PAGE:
I'm 50 years old and just beginning to see a few things clearly.
I tried to hard to give my first three children a better life than mine, or at least, a better childhood than my childhood... less rules, more fun, good food, good books, many songs, hugs and words of love. My childhood wasn't so bad, but I grew up with a lot of loneliness. I so wanted my kids to know they were not alone.
But, it turns out, every one of us is, ultimately, alone. I didn't really know how to deal with my own loneliness so I covered it up with fun and food and books and songs and do do do. They were good things to do, but I wish I had focused less on doing, and more on being. I wish I had taken an honest look inside and dealt with what I found. I wish I had made time for parenting me. I wish I had spent less time trying to be perfect, less time giving, and more time simply seeing and wondering and appreciating. I wish I would have helped my kids understand that loneliness is inevitable, and showing them what to do with that feeling when it does come.
Good parenting has little to do with providing, showing, leading, guiding. It is really about being... about letting my kids see me being. Awake. Sad. Appreciative. Distressed. Creative. Mad. Kind. Kind to me. Aware of the kindness of others. Compassionate. Alive.
“Compassion is not a relationship between the healer and the wounded. It's a relationship between equals. Only when we know our own darkness well can we be present with the darkness of others. Compassion becomes real when we recognize our shared humanity.” -Pema Chodron
There is no need for the armor of perfection. The perfect mother will not have a child who knows what to do when despair falls on her. The perfect mother will not have a child who knows how to dig himself out of a pile of mistakes he has made. The perfect mother will not have a child who can see all that is good and pleasant in this world.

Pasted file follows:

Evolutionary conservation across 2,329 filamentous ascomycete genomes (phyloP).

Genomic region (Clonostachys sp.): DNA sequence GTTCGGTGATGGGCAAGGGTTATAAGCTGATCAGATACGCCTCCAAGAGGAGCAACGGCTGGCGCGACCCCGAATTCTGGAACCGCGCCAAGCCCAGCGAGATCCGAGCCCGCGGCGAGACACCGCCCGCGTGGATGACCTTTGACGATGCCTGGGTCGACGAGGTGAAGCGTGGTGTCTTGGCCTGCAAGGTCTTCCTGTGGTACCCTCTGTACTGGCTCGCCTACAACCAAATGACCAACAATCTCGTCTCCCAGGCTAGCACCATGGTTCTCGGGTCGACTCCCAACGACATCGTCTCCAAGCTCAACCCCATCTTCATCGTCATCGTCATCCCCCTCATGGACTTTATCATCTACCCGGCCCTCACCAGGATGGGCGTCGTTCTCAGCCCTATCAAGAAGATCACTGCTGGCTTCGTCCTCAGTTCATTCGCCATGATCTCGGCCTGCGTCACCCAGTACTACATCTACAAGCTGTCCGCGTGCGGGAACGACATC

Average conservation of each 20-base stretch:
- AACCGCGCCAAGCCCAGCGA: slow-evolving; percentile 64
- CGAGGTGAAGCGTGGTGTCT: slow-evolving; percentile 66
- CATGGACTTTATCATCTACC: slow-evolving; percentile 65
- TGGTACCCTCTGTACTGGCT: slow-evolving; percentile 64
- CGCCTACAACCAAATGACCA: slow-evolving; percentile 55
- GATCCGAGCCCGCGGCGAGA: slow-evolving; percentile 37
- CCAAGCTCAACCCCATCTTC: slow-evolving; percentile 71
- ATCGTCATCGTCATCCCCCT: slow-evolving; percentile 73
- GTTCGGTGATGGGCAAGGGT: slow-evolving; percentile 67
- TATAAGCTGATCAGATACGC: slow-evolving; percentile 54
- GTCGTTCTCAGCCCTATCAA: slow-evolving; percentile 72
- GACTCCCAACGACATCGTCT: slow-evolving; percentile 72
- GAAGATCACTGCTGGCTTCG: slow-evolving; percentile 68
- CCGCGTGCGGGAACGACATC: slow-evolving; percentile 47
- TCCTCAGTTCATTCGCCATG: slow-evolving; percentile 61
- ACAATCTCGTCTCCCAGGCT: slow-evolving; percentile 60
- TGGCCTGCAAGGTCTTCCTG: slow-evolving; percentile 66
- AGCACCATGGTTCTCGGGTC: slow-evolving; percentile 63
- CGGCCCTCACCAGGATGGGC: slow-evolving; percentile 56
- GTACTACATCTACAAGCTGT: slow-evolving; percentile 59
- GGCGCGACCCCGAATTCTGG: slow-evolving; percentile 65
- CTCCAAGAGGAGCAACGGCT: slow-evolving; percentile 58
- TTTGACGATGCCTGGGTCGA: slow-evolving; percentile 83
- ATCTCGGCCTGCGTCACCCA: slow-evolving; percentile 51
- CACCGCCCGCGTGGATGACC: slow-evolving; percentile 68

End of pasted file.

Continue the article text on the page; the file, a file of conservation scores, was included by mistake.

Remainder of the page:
“We think that the point is to pass the test or overcome the problem, but the truth is that things don't really get solved. They come together and they fall apart. Then they come together again and fall apart again. It's just like that. The healing comes from letting there be room for all of this to happen: room for grief, for relief, for misery, for joy.” -Pema Chodron
“There is a story of a woman running away from tigers. She runs and runs and the tigers are getting closer and closer. When she comes to the edge of a cliff, she sees some vines there, so she climbs down and holds on to the vines. Looking down, she sees that there are tigers below her as well. She then notices that a mouse is gnawing away at the vine to which she is clinging. She also sees a beautiful little bunch of strawberries close to her, growing out of a clump of grass. She looks up and she looks down. She looks at the mouse. Then she just takes a strawberry, puts it in her mouth, and enjoys it thoroughly. Tigers above, tigers below. This is actually the predicament that we are always in, in terms of our birth and death. Each moment is just what it is. It might be the only moment of our life; it might be the only strawberry we’ll ever eat. We could get depressed about it, or we could finally appreciate it and delight in the preciousness of every single moment of our life.” -Pema Chodron